The Pittsburgh Public Theatre is a professional Equity company offering classical and modern dramas, including a new play each year. Its home is in the downtown O'Reilly Theater, designed by noted architect Michael Graves; phone (412) 316-1600 for ticket information. On the South Side, contemporary American plays are presented by the City Theatre Company during its late September to early June season; phone (412) 431-2489. The always-interesting Quantum Theatre moves from one unique venue to another; phone (412) 362-1713. Carnegie Mellon University's theater is as active and excellent as ever; phone (412) 268-2082. Point Park University's Pittsburgh Playhouse in Oakland is the site of a wide range of classical and contemporary productions; phone (412) 392-8000 for ticket information. University of Pittsburgh Stages (formerly the University of Pittsburgh Repertory Theatre) performs at the Stephen Foster Memorial; phone (412) 624-7529.
Dance of many kinds, from folk to modern, also is available. As they have for more than 80 years, The Tamburitzans bring to vivid life the folk dances, songs and music of Old Eastern Europe at several venues, including Duquesne University; phone (412) 224-2071. The lavish Benedum Center for the Performing Arts, formerly the Stanley Theatre, is home to the acclaimed Pittsburgh Ballet Theatre, which performs October through April or early May; phone (412) 281-0360. The Pittsburgh Dance Council performs at the Byham Theater; phone (412) 456-6666 for the box office.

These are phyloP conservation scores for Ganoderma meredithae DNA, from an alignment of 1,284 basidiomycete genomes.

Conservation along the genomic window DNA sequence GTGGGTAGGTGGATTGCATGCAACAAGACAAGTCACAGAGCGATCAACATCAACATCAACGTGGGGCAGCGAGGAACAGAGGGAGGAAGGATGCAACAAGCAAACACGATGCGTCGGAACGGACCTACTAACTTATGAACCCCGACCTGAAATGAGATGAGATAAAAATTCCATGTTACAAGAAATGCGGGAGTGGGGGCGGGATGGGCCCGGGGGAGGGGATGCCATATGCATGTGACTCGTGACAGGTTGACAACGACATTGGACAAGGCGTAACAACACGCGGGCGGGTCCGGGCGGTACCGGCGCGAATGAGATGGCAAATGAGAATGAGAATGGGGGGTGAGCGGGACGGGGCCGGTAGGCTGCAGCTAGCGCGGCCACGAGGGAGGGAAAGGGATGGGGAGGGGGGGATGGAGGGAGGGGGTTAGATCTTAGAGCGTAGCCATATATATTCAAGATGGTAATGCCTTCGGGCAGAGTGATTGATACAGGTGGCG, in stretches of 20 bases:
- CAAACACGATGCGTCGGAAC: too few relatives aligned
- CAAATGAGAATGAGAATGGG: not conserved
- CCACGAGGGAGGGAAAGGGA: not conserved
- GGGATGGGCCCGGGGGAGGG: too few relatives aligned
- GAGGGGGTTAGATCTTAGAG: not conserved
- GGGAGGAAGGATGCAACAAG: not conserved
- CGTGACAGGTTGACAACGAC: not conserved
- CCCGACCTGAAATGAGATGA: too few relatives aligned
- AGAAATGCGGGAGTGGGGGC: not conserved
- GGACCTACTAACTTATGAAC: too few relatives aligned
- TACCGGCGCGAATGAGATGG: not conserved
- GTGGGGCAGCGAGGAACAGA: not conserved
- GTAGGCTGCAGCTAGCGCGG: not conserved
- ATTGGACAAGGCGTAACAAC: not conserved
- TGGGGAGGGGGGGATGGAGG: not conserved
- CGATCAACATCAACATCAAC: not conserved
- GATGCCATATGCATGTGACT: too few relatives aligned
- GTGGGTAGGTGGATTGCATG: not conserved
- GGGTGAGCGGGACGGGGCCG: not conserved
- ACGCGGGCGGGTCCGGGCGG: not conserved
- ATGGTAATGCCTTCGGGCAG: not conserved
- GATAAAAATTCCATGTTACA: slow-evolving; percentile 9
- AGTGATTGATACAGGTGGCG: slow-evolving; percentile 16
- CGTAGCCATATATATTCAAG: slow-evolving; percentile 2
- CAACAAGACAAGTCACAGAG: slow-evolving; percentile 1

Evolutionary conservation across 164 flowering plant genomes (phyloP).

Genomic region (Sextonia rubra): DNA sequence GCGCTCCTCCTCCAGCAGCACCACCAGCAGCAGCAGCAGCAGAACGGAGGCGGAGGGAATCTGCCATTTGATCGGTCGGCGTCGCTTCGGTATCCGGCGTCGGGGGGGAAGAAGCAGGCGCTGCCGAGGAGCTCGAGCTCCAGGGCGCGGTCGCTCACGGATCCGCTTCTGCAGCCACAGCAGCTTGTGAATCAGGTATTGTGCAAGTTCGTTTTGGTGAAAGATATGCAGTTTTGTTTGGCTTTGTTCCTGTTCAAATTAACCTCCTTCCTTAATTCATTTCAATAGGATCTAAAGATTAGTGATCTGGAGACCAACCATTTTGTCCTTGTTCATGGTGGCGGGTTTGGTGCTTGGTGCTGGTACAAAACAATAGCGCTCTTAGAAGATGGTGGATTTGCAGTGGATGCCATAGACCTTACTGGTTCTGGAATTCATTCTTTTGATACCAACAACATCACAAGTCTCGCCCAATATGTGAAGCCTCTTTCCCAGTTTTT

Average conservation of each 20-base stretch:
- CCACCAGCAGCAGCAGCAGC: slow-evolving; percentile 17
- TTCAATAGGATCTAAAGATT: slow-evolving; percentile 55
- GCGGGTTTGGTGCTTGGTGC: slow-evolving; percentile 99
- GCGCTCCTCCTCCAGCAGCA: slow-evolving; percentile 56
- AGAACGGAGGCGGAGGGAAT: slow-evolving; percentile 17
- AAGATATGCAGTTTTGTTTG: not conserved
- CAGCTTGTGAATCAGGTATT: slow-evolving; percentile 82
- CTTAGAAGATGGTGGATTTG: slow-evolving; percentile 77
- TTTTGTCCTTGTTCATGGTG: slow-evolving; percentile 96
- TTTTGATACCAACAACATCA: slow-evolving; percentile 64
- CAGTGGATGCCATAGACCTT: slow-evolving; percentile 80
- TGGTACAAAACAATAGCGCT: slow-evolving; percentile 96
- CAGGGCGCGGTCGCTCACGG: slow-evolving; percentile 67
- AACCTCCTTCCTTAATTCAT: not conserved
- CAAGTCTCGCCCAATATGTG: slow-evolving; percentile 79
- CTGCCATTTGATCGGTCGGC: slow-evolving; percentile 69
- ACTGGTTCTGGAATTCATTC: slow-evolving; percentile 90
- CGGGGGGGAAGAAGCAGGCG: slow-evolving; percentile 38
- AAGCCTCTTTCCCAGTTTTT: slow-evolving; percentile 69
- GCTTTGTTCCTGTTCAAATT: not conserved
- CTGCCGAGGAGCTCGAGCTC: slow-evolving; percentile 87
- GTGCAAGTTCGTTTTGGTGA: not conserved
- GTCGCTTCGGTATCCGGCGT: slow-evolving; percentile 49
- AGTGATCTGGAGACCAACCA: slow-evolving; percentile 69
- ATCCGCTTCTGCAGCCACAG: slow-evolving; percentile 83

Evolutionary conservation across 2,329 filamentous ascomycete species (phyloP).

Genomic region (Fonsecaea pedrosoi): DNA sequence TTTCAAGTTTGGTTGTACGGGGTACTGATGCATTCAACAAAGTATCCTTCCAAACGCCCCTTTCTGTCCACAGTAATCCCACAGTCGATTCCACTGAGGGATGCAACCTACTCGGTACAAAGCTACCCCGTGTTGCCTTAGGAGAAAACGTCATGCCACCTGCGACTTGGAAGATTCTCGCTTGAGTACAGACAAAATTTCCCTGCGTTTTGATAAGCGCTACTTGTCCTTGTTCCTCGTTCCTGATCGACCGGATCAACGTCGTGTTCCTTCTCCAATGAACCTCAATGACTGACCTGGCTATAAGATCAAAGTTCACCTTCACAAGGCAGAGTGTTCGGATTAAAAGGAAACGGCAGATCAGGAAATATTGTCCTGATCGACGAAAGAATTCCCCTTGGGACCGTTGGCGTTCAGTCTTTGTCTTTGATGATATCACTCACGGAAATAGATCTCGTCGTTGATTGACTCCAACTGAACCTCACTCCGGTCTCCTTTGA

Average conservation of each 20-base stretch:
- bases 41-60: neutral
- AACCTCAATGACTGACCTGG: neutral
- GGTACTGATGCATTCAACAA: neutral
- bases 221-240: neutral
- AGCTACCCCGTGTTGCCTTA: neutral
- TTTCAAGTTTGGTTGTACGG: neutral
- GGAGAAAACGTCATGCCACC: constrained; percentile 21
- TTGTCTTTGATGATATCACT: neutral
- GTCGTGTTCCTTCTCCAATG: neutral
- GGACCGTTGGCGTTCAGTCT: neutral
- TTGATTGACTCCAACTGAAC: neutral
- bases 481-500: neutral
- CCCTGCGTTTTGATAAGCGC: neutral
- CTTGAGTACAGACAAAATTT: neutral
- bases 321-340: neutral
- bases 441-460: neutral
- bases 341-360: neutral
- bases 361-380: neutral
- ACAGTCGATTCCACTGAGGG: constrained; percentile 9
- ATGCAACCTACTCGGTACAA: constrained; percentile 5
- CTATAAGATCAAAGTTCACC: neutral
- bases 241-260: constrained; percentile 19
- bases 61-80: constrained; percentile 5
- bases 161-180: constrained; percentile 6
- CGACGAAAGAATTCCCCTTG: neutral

The August Wilson Center for African American Culture , (412) 258-2700, named for the Pittsburgh native and playwright, is housed in a contemporary facility downtown on Liberty Avenue. Its offerings include dance, music and theater performances.
For orchestral music at its best, the Pittsburgh Symphony has few rivals. This orchestra packs the opulent 1926 Heinz Hall, 600 Penn Ave., September through June for its regular program series as well as for its Pops, Schooltime Concerts and Tiny Tots' series. Its excellent acoustics, elegant decor and dramatic architecture now form the backdrop for much of Pittsburgh's cultural activity. A courtyard with wrought-iron benches and water sculptures have been added to the hall. Phone (412) 392-4900 for ticket information.
The Pittsburgh Opera performs also at the Benedum Center for the Performing Arts. The Pittsburgh Civic Light Opera (CLO) also performs at the Benedum as well as at the Byham Theater.
The CLO Cabaret always entertains at the intimate Cabaret at Theater Square.
Contemporary American music is the specialty of the Pittsburgh New Music Ensemble, which performs at the City Theatre in July; phone (888) 718-4253. Free chamber music concerts are held at The Frick Art Museum on Sundays, October through April. The Summer Concert in the Parks series provides a variety of free concerts, including bluegrass, folk and jazz in several of the city and county parks.
These are only a few of the possibilities; Pittsburgh magazine and the newspaper carry complete lists.